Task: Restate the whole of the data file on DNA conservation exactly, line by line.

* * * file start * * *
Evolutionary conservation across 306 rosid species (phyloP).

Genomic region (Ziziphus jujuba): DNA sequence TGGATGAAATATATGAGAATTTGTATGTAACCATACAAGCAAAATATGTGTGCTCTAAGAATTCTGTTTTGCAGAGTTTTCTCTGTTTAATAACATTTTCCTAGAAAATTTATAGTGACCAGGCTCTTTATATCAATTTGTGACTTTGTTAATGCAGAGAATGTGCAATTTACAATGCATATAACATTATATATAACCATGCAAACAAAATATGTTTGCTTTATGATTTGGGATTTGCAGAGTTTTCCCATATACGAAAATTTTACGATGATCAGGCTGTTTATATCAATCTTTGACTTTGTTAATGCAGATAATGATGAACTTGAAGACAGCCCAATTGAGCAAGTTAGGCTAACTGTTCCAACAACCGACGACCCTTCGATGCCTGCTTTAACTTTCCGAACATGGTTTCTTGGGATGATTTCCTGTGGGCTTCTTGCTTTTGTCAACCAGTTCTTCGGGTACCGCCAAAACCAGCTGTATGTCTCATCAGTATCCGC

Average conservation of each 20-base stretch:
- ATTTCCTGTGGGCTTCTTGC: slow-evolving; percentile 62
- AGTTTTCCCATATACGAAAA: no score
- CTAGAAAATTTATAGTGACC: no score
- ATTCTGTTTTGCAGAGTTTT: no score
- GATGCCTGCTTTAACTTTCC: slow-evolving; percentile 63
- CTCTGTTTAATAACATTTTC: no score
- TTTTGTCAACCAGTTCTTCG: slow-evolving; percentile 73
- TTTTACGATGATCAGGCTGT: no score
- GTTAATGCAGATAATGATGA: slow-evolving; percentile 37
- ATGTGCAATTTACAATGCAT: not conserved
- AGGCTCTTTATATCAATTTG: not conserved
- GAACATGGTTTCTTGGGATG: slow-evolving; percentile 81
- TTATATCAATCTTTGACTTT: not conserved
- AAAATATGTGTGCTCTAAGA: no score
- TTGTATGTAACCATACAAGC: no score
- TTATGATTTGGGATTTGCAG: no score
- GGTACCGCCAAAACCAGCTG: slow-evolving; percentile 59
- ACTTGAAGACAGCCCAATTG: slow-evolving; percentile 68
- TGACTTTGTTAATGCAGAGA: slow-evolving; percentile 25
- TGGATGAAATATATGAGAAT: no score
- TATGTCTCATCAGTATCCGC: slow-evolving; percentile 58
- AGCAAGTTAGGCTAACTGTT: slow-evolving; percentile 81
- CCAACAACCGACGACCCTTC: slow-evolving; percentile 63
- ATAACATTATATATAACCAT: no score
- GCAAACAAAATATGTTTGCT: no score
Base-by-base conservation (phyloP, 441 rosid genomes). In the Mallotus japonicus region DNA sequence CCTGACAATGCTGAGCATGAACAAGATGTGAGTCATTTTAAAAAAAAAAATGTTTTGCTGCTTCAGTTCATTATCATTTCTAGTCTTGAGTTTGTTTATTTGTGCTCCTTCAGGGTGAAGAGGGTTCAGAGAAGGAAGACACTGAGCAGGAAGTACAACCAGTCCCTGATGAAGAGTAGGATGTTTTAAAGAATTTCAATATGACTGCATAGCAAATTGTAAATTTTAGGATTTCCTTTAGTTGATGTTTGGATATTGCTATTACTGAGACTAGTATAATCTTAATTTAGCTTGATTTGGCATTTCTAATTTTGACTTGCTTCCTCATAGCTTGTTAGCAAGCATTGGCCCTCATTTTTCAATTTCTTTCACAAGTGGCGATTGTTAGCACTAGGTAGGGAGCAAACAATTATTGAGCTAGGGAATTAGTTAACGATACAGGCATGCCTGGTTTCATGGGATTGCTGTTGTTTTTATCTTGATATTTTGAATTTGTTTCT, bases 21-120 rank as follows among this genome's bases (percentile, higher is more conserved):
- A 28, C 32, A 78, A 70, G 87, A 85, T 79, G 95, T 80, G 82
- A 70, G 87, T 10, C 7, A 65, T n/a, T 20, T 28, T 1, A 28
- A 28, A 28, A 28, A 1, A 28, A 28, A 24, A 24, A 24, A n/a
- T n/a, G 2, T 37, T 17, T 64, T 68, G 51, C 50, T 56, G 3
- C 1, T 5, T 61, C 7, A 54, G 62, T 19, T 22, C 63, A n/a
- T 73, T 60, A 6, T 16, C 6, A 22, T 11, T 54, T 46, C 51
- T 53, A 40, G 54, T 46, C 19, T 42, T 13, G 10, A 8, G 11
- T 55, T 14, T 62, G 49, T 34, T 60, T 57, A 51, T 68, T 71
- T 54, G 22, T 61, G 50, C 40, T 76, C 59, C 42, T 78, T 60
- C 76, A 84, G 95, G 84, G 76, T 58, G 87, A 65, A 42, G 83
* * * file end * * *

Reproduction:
Evolutionary conservation across 306 rosid species (phyloP).

Genomic region (Ziziphus jujuba): DNA sequence TGGATGAAATATATGAGAATTTGTATGTAACCATACAAGCAAAATATGTGTGCTCTAAGAATTCTGTTTTGCAGAGTTTTCTCTGTTTAATAACATTTTCCTAGAAAATTTATAGTGACCAGGCTCTTTATATCAATTTGTGACTTTGTTAATGCAGAGAATGTGCAATTTACAATGCATATAACATTATATATAACCATGCAAACAAAATATGTTTGCTTTATGATTTGGGATTTGCAGAGTTTTCCCATATACGAAAATTTTACGATGATCAGGCTGTTTATATCAATCTTTGACTTTGTTAATGCAGATAATGATGAACTTGAAGACAGCCCAATTGAGCAAGTTAGGCTAACTGTTCCAACAACCGACGACCCTTCGATGCCTGCTTTAACTTTCCGAACATGGTTTCTTGGGATGATTTCCTGTGGGCTTCTTGCTTTTGTCAACCAGTTCTTCGGGTACCGCCAAAACCAGCTGTATGTCTCATCAGTATCCGC

Average conservation of each 20-base stretch:
- ATTTCCTGTGGGCTTCTTGC: slow-evolving; percentile 62
- AGTTTTCCCATATACGAAAA: no score
- CTAGAAAATTTATAGTGACC: no score
- ATTCTGTTTTGCAGAGTTTT: no score
- GATGCCTGCTTTAACTTTCC: slow-evolving; percentile 63
- CTCTGTTTAATAACATTTTC: no score
- TTTTGTCAACCAGTTCTTCG: slow-evolving; percentile 73
- TTTTACGATGATCAGGCTGT: no score
- GTTAATGCAGATAATGATGA: slow-evolving; percentile 37
- ATGTGCAATTTACAATGCAT: not conserved
- AGGCTCTTTATATCAATTTG: not conserved
- GAACATGGTTTCTTGGGATG: slow-evolving; percentile 81
- TTATATCAATCTTTGACTTT: not conserved
- AAAATATGTGTGCTCTAAGA: no score
- TTGTATGTAACCATACAAGC: no score
- TTATGATTTGGGATTTGCAG: no score
- GGTACCGCCAAAACCAGCTG: slow-evolving; percentile 59
- ACTTGAAGACAGCCCAATTG: slow-evolving; percentile 68
- TGACTTTGTTAATGCAGAGA: slow-evolving; percentile 25
- TGGATGAAATATATGAGAAT: no score
- TATGTCTCATCAGTATCCGC: slow-evolving; percentile 58
- AGCAAGTTAGGCTAACTGTT: slow-evolving; percentile 81
- CCAACAACCGACGACCCTTC: slow-evolving; percentile 63
- ATAACATTATATATAACCAT: no score
- GCAAACAAAATATGTTTGCT: no score
Base-by-base conservation (phyloP, 441 rosid genomes). In the Mallotus japonicus region DNA sequence CCTGACAATGCTGAGCATGAACAAGATGTGAGTCATTTTAAAAAAAAAAATGTTTTGCTGCTTCAGTTCATTATCATTTCTAGTCTTGAGTTTGTTTATTTGTGCTCCTTCAGGGTGAAGAGGGTTCAGAGAAGGAAGACACTGAGCAGGAAGTACAACCAGTCCCTGATGAAGAGTAGGATGTTTTAAAGAATTTCAATATGACTGCATAGCAAATTGTAAATTTTAGGATTTCCTTTAGTTGATGTTTGGATATTGCTATTACTGAGACTAGTATAATCTTAATTTAGCTTGATTTGGCATTTCTAATTTTGACTTGCTTCCTCATAGCTTGTTAGCAAGCATTGGCCCTCATTTTTCAATTTCTTTCACAAGTGGCGATTGTTAGCACTAGGTAGGGAGCAAACAATTATTGAGCTAGGGAATTAGTTAACGATACAGGCATGCCTGGTTTCATGGGATTGCTGTTGTTTTTATCTTGATATTTTGAATTTGTTTCT, bases 21-120 rank as follows among this genome's bases (percentile, higher is more conserved):
- A 28, C 32, A 78, A 70, G 87, A 85, T 79, G 95, T 80, G 82
- A 70, G 87, T 10, C 7, A 65, T n/a, T 20, T 28, T 1, A 28
- A 28, A 28, A 28, A 1, A 28, A 28, A 24, A 24, A 24, A n/a
- T n/a, G 2, T 37, T 17, T 64, T 68, G 51, C 50, T 56, G 3
- C 1, T 5, T 61, C 7, A 54, G 62, T 19, T 22, C 63, A n/a
- T 73, T 60, A 6, T 16, C 6, A 22, T 11, T 54, T 46, C 51
- T 53, A 40, G 54, T 46, C 19, T 42, T 13, G 10, A 8, G 11
- T 55, T 14, T 62, G 49, T 34, T 60, T 57, A 51, T 68, T 71
- T 54, G 22, T 61, G 50, C 40, T 76, C 59, C 42, T 78, T 60
- C 76, A 84, G 95, G 84, G 76, T 58, G 87, A 65, A 42, G 83